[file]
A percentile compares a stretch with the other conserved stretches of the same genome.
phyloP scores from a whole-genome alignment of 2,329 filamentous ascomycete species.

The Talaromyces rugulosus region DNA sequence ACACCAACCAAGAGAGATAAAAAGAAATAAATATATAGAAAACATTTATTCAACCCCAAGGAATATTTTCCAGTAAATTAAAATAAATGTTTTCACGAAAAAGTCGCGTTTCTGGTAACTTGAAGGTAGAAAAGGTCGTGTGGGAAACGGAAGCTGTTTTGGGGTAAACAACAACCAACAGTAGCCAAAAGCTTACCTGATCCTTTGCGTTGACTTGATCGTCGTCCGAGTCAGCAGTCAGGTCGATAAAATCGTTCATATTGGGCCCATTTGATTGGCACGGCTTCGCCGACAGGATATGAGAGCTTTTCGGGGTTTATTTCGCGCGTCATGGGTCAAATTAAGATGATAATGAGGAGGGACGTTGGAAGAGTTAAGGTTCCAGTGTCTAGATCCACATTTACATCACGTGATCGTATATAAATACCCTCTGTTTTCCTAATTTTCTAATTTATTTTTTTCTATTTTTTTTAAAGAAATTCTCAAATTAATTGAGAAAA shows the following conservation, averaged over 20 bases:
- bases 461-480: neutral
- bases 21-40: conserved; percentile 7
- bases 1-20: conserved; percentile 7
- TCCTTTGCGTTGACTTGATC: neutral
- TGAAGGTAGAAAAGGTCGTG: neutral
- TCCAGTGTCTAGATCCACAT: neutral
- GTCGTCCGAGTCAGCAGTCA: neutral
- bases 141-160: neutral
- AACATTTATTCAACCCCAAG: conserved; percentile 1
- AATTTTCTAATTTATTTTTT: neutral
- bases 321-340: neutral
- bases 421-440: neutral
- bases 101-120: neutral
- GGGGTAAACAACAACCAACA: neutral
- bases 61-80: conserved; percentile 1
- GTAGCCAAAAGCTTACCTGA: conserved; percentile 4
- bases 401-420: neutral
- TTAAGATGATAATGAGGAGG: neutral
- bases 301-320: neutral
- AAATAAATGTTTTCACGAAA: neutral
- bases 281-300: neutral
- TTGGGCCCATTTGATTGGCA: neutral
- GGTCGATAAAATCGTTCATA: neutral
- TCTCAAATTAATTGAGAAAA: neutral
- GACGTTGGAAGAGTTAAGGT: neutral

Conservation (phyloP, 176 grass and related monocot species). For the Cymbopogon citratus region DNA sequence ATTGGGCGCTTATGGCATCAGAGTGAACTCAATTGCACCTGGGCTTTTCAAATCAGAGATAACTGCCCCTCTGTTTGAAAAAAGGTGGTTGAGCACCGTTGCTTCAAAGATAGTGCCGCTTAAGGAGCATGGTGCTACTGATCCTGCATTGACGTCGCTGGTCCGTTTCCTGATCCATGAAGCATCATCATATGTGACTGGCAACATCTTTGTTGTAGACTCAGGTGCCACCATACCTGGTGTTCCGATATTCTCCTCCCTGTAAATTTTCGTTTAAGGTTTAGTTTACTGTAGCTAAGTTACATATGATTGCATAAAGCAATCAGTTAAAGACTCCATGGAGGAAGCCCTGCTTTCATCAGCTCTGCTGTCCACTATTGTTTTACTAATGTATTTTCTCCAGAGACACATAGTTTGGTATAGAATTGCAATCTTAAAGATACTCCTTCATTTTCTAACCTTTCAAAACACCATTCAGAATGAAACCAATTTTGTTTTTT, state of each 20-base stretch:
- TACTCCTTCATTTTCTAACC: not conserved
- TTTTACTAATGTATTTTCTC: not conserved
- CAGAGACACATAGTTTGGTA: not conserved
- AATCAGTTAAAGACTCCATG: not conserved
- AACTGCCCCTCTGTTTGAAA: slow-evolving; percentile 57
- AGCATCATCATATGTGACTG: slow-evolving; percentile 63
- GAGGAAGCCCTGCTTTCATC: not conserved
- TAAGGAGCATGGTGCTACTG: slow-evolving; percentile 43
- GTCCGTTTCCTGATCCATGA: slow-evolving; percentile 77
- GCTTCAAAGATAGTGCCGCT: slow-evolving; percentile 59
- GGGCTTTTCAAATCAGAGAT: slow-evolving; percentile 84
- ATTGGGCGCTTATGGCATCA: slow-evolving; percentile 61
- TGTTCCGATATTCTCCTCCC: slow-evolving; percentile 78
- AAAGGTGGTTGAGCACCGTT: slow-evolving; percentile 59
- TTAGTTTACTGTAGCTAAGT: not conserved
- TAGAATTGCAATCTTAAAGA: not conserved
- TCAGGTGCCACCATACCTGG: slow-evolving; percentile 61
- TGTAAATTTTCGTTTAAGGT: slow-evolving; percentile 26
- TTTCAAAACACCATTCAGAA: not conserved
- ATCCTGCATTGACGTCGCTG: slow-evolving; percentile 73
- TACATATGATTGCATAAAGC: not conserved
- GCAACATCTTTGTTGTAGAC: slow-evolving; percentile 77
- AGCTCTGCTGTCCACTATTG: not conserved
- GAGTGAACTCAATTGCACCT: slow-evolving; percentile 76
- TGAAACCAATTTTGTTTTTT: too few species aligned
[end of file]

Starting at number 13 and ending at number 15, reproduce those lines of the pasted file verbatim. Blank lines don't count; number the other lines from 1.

- AATTTTCTAATTTATTTTTT: neutral
- bases 321-340: neutral
- bases 421-440: neutral